The Greek Kathimerini newspaper reports that the US is discussing with Greece the sale of a total of 75,000 artillery shells from the Hellenic Armed Forces’ stockpile. The purchase, estimated at $47 million, is expected to include 50,000 105mm shells, 20,000 155mm shells and 5,000 203mm shells.
The Russian Ministry of Defense has released a video showing a Sukhoi Su-34 fighter-bomber releasing an air-dropped bomb equipped with a Universal Gliding and Correction Module (UMPK) while executing a toss bombing maneuver at high altitude. This method of deploying glide bombs is what likely enables them to reach their maximum range, which we estimate to be between 50 and 60 kilometers [31-37 mi], as previous videos of their deployment similarly featured aircraft flying at high altitudes. However, the higher the altitude, the greater the risk for an aircraft to be detected and shot down by an anti-aircraft missile system, something that has been evidenced by recent losses sustained by the Russian Air Force in Ukraine.
Russia’s Minister of Defense Sergei Shoigu and Moscow Mayor Sergey Sobyanin visited a contract military service recruitment facility in Moscow. According to the Ostorozhno, Moskva [Beware, Moscow] Telegram channel, Shoigu was informed that over 20,000 people had signed contracts at this facility in 2023, though this figure has not been confirmed in the Ministry of Defense's post about this visit.
Extrapolating the mentioned number to Russia's entire population—by dividing 20,000 by 13 million (the population of Moscow) and then multiplying by 143 million (the total population of Russia)—suggests that 220,000 people were recruited last year. This number represents almost half of the planned 415,000 and slightly exceeds our November estimate. At the same time, it is important to note that Moscow likely stands out from other regions with its higher recruitment numbers because, although Moscow does not offer a sign-up bonus upon contract signing, regional authorities provide contract soldiers with a monthly supplement of 50,000 rubles [$550]. Additionally, many state-owned enterprises offer extra salary payments to those who have signed contracts with the MoD. Moreover, Moscow has launched advertising campaigns aimed at recruiting volunteer fighters from neighboring regions.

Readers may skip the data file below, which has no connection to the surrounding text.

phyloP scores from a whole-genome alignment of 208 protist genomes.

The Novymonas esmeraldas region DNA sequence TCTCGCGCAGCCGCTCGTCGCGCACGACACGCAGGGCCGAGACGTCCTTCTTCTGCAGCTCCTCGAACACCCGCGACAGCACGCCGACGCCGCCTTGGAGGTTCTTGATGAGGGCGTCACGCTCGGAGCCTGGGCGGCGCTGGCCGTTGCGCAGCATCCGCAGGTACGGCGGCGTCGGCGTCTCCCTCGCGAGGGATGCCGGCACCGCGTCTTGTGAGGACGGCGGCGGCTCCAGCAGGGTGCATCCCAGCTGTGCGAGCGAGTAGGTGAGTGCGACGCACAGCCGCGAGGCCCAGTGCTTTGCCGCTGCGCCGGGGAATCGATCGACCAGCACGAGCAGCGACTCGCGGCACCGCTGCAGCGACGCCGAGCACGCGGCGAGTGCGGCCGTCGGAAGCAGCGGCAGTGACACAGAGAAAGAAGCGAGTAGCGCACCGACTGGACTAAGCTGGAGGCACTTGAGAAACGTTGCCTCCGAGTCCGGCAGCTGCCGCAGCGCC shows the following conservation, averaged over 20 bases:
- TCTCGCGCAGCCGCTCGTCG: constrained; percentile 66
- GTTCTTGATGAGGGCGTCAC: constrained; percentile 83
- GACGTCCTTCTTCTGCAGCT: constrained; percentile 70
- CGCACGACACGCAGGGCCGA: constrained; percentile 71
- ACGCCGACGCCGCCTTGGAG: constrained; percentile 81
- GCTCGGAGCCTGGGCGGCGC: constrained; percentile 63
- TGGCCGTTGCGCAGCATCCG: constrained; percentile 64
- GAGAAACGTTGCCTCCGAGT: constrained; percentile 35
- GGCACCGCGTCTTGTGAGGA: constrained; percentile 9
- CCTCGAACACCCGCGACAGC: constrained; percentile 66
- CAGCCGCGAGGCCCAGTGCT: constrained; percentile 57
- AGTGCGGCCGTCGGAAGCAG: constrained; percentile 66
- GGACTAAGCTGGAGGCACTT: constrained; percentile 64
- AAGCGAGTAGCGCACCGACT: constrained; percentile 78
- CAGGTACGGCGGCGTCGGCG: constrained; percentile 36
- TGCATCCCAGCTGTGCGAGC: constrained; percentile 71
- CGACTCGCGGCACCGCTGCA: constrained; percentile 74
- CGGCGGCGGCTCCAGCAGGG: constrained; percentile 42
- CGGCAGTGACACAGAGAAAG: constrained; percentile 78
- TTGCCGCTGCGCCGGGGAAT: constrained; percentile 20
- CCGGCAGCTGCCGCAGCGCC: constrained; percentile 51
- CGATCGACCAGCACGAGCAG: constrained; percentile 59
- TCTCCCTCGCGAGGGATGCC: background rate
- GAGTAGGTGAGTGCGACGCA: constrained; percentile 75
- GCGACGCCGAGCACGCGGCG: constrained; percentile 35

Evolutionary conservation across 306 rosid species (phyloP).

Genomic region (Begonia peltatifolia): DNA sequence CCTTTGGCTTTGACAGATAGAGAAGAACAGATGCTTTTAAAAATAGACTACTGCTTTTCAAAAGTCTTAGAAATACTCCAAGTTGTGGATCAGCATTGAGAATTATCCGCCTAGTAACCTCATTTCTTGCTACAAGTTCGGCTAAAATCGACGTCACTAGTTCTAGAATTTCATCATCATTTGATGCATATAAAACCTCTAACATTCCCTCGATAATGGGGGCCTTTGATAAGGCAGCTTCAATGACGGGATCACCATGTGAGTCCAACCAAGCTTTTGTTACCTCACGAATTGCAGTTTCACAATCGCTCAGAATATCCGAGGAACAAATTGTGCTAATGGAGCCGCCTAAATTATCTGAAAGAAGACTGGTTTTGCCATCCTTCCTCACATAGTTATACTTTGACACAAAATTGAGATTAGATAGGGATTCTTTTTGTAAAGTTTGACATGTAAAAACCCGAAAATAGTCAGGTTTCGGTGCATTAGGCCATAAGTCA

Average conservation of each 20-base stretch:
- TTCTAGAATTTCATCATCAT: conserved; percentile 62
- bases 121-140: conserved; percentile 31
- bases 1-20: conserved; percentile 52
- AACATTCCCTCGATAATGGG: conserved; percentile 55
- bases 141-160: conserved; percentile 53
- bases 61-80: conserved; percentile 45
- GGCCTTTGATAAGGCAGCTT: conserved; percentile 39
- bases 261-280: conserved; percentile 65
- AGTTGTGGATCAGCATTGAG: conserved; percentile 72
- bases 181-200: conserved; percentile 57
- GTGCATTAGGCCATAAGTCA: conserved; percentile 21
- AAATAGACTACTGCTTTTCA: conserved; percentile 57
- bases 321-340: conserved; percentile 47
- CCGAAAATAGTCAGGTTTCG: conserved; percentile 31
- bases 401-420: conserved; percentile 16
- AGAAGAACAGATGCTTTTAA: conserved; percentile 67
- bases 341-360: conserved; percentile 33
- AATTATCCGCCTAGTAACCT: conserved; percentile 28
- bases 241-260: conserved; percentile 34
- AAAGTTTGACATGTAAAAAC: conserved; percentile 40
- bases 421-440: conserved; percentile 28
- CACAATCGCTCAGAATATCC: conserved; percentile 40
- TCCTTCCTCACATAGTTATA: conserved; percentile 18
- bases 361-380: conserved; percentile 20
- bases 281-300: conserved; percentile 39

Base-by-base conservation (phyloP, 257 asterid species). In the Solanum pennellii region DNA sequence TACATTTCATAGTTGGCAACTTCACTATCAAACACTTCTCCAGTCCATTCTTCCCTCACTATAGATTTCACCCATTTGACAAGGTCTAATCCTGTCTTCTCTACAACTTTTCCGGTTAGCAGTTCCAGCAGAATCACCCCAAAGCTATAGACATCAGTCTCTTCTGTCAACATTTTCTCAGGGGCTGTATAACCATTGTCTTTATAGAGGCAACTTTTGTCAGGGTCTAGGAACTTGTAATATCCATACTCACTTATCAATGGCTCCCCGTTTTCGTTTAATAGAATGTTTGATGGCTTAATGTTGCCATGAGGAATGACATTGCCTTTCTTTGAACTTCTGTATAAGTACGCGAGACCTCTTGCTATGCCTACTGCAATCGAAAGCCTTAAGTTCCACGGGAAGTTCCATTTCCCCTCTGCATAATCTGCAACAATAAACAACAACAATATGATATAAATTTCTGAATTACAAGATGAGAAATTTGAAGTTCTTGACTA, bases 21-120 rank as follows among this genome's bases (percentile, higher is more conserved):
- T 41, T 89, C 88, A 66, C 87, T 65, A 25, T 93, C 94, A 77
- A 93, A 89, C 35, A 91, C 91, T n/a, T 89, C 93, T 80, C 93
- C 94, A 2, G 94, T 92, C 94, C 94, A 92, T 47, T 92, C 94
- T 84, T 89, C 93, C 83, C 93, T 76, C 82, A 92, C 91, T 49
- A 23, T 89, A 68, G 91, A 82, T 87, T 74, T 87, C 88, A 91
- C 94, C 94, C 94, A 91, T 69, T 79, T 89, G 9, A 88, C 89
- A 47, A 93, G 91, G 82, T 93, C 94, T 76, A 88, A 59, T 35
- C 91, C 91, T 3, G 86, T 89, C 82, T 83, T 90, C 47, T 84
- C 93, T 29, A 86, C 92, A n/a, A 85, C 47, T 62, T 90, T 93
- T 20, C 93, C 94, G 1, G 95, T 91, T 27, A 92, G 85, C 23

The Ministry of Defense has proposed amendments to the existing Order, which outlines the procedure and conditions for the secondment of RuAF military personnel. If approved, these amendments would authorize conscripts to be assigned to long-term missions, ranging from 30 days up to 1 year, to "assist military authorities and military units in resolving crises and containing armed conflicts during peacetime." While legal experts do not anticipate these amendments leading to conscripts being deployed directly to combat zones, as President Putin and the Presidential Administration consider it politically risky, the legislation does allow for such a possibility.
The National Research University Higher School of Economics is to establish the Institute of World Military Economics and Strategy on the basis of the Faculty of World Economics and Politics. The Institute will be headed by retired Admiral Sergei Avakyants, who commanded the Pacific Fleet until April 2023. The Admiral allegedly was removed from his position as commander of the Pacific Fleet due to a failure in the Vuhledar direction in the winter of 2022, where the marines suffered significant losses.
According to recent reports, the son of a Ukraine war veteran Dmitry Zh. has been expelled from the Moscow Institute of Physics and Technology for poor academic progress. The young man was admitted to the said Institute in the summer of 2023 after he had scored 127 points at his school graduation exams with the standard entry requirement of 290 points. Nevertheless, he still retains the privilege to reapply for an unlimited number of times.